Artificial sweeteners in beverages: Part 2
Artificial sweeteners may contribute to weight management is used in moderation.
Millions of people consume diet soda or diet drink choices on a daily basis. Most choose diet beverages to try and cut the extra sugar calories in regular sodas. Recently there has been a lot of discussion about whether diet beverages are a positive or not.
Regular soda, juice or sports drinks often contain upwards of 100 or more calories per serving, largely from sugar; and sugar has been blamed for a variety of illnesses, from obesity to diabetes to dental cavities. Excess calories, of course, contribute to weight gain if off balance with the calories that we burn each day. The number one source of sugar in the United States is soda, followed by sweets such as candy, cake, cookies, etc.
Diet beverages, on the other hand, generally contain a low calorie or “artificial” sweetener in place of sugar, so the calorie content is significantly reduced. Recently, some have suggested that artificial sweeteners in soda don’t actually help and could even hinder weight management. Based on studies, this view is largely based on animal studies, and the majority of research in humans supports that low calorie sweeteners either have a neutral effect or provide a modest benefit to those trying to keep a healthy weight.
So how do you know if a product contains sugar or a low calorie sweetener? Read the food label ingredient list. Words such as: Corn syrup, dextrose, fructose, molasses, fruit-juice concentrate, glucose, high-fructose corn syrup (HFCS), honey, invert sugar, lactose, syrup, sucrose, raw sugar, maple syrup or maltose may identify a sugar source. Alternative sweeteners can be identified on the food label ingredient list as: Nectresse, aspartame, acesulfame K, saccharin, steviol glycosides, sucralose and neotame.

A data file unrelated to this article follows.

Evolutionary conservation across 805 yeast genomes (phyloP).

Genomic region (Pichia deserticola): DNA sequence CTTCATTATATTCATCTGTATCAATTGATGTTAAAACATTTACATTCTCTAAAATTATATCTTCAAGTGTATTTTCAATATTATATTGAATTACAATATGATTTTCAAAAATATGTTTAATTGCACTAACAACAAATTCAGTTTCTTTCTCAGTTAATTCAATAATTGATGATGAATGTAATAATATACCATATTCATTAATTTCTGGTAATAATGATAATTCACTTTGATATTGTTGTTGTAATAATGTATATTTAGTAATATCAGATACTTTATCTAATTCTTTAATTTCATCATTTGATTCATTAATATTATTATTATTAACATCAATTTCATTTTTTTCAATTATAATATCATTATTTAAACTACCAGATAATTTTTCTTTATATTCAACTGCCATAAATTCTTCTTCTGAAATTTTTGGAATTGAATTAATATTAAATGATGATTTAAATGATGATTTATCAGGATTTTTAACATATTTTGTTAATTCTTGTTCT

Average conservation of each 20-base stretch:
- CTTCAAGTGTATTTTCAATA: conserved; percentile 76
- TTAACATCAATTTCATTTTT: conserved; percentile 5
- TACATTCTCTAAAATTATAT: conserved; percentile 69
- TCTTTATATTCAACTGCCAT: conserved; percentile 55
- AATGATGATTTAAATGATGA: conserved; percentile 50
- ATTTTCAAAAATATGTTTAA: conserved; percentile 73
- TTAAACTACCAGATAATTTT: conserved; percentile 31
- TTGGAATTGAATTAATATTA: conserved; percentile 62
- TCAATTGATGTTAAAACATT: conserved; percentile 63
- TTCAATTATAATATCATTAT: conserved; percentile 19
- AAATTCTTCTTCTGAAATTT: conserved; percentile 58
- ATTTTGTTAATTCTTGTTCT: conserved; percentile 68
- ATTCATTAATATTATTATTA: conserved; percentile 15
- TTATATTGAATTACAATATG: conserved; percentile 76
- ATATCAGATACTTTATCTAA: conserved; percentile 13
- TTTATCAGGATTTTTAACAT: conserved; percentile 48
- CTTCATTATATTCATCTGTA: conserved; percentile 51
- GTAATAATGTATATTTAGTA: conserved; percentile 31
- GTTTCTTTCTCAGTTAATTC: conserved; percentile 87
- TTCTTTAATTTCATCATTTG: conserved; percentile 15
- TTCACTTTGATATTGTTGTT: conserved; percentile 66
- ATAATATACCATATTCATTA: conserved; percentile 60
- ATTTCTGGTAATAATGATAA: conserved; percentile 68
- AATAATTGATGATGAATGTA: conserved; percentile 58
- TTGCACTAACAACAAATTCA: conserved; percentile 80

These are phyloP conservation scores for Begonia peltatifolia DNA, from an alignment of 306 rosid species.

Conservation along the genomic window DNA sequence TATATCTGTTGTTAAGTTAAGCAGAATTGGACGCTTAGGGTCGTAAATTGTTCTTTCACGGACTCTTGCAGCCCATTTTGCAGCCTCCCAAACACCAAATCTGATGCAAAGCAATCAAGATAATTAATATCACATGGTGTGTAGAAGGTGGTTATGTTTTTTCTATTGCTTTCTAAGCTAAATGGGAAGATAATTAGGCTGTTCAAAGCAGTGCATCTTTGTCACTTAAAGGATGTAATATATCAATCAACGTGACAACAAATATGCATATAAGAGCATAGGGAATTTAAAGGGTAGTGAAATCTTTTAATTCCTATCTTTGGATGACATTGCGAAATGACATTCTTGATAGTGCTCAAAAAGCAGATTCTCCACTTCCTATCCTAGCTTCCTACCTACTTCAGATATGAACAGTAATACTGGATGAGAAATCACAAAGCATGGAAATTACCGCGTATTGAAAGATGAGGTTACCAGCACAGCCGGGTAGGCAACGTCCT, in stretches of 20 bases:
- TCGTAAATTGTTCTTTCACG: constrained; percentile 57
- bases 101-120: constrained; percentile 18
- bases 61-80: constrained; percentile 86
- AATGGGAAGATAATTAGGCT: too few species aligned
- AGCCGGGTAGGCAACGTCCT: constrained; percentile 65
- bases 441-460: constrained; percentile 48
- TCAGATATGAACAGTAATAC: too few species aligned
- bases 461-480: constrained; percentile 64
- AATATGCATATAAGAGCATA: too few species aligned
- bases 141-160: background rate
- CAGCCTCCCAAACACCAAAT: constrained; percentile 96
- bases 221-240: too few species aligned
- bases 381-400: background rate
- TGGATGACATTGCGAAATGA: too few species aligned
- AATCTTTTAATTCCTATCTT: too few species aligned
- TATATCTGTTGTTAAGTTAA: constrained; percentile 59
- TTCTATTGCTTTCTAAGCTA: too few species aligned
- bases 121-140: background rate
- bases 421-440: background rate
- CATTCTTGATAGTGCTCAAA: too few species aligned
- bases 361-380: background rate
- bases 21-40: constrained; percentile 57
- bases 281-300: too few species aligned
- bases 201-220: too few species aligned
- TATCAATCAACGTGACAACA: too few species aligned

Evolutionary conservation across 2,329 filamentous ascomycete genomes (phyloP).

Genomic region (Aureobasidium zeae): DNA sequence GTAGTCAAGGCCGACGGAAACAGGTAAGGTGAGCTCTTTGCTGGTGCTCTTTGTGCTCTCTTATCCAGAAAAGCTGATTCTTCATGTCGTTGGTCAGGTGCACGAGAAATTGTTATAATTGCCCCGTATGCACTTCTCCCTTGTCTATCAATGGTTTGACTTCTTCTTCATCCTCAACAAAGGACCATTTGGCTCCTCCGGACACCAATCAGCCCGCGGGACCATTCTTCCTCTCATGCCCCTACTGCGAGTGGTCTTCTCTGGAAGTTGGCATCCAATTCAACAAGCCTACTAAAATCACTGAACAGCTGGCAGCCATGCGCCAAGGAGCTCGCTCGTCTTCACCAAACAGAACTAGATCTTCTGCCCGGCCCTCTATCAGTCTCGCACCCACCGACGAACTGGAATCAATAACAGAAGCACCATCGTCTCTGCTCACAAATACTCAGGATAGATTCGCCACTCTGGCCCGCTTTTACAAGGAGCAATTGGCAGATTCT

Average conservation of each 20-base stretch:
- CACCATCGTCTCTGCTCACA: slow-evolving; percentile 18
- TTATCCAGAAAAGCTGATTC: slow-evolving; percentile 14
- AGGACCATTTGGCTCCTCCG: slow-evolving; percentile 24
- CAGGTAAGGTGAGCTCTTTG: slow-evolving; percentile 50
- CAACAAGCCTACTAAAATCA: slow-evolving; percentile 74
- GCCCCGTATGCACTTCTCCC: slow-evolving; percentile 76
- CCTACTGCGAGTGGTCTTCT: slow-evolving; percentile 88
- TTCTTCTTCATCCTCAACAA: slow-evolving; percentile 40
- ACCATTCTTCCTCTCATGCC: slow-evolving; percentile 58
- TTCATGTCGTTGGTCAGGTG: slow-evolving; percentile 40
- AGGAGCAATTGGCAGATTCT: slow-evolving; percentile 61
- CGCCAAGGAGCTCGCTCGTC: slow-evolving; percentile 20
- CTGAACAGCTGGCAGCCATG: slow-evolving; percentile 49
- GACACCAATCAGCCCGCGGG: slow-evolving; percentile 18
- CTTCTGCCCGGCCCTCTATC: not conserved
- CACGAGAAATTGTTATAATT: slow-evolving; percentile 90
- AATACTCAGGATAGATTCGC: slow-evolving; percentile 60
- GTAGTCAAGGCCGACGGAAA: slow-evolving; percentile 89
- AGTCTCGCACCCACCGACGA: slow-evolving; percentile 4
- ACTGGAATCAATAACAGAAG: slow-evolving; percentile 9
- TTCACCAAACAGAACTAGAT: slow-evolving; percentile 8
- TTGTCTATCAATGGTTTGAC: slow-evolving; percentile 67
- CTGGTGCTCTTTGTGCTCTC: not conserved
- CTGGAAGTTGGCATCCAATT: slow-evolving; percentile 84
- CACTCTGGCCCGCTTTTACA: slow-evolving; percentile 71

The American Heart Association reviewed evidence suggests that when not used excessively, low calorie sweeteners can facilitate reductions in added sugar intake, thereby resulting in decreased total energy and weight loss/weight control, with the associated health benefits. However, these potential benefits will not be fully realized unless the total calories in the diet are kept in check.
Again it is important to emphasize that moderation is key to consuming sugar or sweetener containing beverages. Focusing on increasing water consumption aligns with the 2010 Dietary Guidelines for Americans. Water may be a good alternative and diet beverages can be a reasonable choice – as long as you don’t use that diet soda as an excuse for a piece of chocolate pie for dessert!
Michigan State University Extension offers nutrition education classes for adults that discuss choosing healthy options from each food group, shopping on a budget, as well as basic nutrition information. For more information visit the Eating Right is Basic page. For more on this topic read Artificial sweeteners – just as bad for you?